In a country already worn down by war the Caesar Act came into force at the worst possible time, just as the coronavirus reached the Mediterranean coast. But most of the people interviewed for this piece (interviews conducted by necessity over the internet), however worried they are about the spreading epidemic, say it’s the sanctions that are doing the most damage. Suha Ahmad’s troubles are so dire that she didn’t even mention the virus. Hadeel did talk about it, but it is the deeper deprivation brought about by the Caesar Act that preoccupies her. ‘Imam Ali bin Abi Talib has a famous saying about poverty: “If poverty was a man, I would kill him,”’ she said. ‘We feel the same way. Poverty is squeezing us so badly that we cannot even afford breakfast.’ Extra food occasionally comes from her relatives, farmers in the countryside near Latakia who bring her fruit and vegetables. She gives the exact price of tomatoes, cucumbers and aubergines in the shops, prices which have doubled or tripled over the past three months, while grapes, apples and bananas have become prohibitively expensive.

The collapse isn’t only social and economic: it also affects personal safety. The area around Latakia has been dangerous throughout the war because it is near the frontline, close to the opposition enclave of Idlib. But, as Hadeel says, ‘theft and crime have increased in the region over the last two months. A colleague in my office lost her cousin last month because he was kidnapped by an unknown group who called her family and asked for 15 million Syrian pounds as a ransom’ – about $6000 – ‘but the family didn’t have the money to pay. He was found dead on the outskirts of a village in the Latakia countryside on the way to Hama.’ As crime spreads in rural areas, many people are trying to move into the cities, but can’t afford the rent.

Covid-19 makes things worse, of course. Hadeel says that many are now infected but that the government is hiding the true numbers: ‘I am living on the sixth floor of an eight-floor building and I know most of the residents. I know four families that have become infected in the last week and are semi-quarantining, except when the father goes out to buy food.’ There is little people can do to protect themselves: face masks and hand sanitisers are often unaffordable and hospitals are full. Hadeel is fatalistic: people in Latakia, she says, must try just to get on with their lives ‘and leave death, disease, poverty and war to God’.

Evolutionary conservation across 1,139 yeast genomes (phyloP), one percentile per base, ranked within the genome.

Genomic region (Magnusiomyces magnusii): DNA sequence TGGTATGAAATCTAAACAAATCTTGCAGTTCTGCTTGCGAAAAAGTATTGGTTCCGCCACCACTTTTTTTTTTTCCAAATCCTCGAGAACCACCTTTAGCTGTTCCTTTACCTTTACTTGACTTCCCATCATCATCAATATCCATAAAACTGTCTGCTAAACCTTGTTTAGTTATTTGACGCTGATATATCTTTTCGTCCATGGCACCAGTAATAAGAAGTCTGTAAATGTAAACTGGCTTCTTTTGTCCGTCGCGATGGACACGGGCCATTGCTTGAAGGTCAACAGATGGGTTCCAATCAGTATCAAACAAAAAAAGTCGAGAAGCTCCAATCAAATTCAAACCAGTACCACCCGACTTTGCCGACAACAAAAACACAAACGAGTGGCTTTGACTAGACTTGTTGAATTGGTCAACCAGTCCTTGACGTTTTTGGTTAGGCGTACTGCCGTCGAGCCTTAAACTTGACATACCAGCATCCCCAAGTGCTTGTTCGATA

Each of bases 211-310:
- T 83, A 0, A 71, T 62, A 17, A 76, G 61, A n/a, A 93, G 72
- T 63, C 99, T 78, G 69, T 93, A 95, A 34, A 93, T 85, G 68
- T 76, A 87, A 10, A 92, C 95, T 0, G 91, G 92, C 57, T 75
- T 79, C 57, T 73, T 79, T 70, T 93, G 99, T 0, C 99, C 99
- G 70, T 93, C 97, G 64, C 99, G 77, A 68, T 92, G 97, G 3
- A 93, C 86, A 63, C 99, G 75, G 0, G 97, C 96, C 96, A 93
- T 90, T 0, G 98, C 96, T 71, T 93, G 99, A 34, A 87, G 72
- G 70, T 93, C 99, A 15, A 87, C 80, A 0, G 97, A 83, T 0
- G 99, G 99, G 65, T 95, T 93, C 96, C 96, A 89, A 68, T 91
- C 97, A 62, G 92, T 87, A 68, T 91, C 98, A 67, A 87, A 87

Such signs of demoralisation in the pro-government Alawite heartlands around Tartus and Latakia may be encouraging for the proponents of the Caesar Act in Washington. But popular complaints, and even despair, aren’t going to destabilise Assad: the government had effectively won the civil war by 2018. By then the Sunni Arab armed opposition’s last big enclave in Damascus was being overrun by government forces. The only significant pocket of territory still held by the anti-Assad Arab opposition is in and around Idlib – and even that has shrunk to a third of the size it was in 2017 after repeated offensives by Russia-backed Syrian government forces. The aim of the US may no longer be to overthrow Assad – something that became impossible after the Russian military intervention began in 2015 – but to prevent him and his Russian and Iranian backers winning a decisive victory. In other words, the US and its allies will keep the pot boiling and exert maximum pressure through the Caesar Act, which has turned Syria into an economically isolated pariah state.